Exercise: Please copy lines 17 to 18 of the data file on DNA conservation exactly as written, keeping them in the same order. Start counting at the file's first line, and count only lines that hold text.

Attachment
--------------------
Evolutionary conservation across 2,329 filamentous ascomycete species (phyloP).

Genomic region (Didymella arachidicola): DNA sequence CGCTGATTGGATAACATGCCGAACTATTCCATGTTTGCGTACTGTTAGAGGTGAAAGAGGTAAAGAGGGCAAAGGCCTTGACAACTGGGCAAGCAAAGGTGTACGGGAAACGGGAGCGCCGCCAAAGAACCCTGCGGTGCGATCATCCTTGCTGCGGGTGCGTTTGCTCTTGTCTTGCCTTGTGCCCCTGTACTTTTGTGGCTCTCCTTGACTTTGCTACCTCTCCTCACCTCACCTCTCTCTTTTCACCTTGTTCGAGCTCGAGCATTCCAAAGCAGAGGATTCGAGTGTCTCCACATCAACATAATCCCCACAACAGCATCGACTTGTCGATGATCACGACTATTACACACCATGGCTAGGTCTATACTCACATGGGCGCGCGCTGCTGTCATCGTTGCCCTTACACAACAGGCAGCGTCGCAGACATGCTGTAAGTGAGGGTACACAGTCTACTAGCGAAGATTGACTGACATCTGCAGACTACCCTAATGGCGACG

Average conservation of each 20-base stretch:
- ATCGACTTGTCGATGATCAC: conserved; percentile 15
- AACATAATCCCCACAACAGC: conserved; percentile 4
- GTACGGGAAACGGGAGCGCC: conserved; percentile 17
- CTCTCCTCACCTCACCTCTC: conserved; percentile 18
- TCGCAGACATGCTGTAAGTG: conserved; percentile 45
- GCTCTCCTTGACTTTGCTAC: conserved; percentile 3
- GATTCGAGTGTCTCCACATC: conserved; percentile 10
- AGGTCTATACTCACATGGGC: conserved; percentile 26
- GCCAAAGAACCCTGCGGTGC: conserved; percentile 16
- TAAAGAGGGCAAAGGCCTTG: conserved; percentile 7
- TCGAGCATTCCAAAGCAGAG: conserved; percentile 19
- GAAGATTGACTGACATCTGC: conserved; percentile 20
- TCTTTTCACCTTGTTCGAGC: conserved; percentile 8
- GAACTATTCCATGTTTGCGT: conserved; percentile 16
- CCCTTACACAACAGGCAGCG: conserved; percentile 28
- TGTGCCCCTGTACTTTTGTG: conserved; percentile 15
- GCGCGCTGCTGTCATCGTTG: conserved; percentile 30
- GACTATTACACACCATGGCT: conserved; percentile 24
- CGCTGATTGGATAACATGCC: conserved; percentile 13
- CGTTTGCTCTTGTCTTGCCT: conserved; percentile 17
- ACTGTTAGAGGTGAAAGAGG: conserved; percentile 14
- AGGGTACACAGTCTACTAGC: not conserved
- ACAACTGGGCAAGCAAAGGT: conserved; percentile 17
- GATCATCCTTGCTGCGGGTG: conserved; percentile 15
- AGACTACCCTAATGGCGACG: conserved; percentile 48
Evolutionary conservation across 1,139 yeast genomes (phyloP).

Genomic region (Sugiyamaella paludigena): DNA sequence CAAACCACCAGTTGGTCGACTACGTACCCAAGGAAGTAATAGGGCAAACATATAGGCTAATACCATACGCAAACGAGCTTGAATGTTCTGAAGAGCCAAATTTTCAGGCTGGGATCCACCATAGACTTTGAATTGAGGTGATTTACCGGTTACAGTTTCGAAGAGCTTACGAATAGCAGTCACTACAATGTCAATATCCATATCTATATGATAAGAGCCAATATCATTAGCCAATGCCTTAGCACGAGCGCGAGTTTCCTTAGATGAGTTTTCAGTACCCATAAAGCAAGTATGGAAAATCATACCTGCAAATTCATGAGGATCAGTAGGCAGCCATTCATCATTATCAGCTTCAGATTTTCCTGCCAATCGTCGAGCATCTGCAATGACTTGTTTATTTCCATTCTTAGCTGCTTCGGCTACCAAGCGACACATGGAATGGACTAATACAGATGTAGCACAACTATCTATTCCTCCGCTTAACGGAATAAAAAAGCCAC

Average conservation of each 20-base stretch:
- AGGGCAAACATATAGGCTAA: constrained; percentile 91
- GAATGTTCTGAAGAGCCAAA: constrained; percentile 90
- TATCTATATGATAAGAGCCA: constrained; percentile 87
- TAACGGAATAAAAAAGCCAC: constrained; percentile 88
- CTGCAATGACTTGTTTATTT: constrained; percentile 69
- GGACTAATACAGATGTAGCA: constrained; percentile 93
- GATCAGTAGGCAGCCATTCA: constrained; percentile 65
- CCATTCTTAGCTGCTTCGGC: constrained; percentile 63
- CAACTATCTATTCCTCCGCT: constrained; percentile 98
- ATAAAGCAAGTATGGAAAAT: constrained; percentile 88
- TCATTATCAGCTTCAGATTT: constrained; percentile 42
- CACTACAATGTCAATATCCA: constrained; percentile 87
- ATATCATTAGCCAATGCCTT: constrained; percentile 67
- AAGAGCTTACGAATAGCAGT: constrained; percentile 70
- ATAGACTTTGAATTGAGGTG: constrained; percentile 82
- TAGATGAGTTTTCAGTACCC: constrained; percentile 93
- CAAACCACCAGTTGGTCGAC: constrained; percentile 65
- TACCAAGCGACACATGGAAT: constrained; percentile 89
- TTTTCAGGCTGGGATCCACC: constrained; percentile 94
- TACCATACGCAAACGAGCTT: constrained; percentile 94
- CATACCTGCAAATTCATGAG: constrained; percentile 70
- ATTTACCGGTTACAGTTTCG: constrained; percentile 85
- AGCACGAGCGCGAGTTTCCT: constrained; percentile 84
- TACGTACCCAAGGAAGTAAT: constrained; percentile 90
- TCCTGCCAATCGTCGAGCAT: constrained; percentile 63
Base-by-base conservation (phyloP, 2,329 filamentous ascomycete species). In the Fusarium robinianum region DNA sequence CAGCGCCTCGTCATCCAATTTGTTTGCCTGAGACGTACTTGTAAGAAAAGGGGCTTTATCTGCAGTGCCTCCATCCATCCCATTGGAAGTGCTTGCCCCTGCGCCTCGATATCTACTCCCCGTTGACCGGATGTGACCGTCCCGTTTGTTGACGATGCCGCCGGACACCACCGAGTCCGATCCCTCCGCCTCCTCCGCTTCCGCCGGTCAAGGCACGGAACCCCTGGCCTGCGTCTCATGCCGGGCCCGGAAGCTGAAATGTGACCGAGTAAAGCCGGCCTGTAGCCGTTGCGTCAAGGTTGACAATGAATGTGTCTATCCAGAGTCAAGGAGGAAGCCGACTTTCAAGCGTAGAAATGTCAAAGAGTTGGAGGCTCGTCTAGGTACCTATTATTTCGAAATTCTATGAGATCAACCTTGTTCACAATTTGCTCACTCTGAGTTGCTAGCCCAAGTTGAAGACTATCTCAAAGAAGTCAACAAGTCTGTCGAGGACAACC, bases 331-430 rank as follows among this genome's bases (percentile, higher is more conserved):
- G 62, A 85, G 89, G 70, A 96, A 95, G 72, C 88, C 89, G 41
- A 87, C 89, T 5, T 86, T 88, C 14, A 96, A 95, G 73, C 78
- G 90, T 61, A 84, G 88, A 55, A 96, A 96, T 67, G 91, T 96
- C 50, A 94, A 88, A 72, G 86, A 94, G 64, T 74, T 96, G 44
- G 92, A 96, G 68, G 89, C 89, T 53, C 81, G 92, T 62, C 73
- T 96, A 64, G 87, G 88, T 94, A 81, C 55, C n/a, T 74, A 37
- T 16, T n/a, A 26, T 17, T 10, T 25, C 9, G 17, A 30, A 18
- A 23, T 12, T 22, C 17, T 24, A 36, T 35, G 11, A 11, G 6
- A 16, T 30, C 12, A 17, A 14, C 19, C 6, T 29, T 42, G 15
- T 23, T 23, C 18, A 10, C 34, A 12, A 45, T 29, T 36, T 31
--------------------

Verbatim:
- GAACTATTCCATGTTTGCGT: conserved; percentile 16
- CCCTTACACAACAGGCAGCG: conserved; percentile 28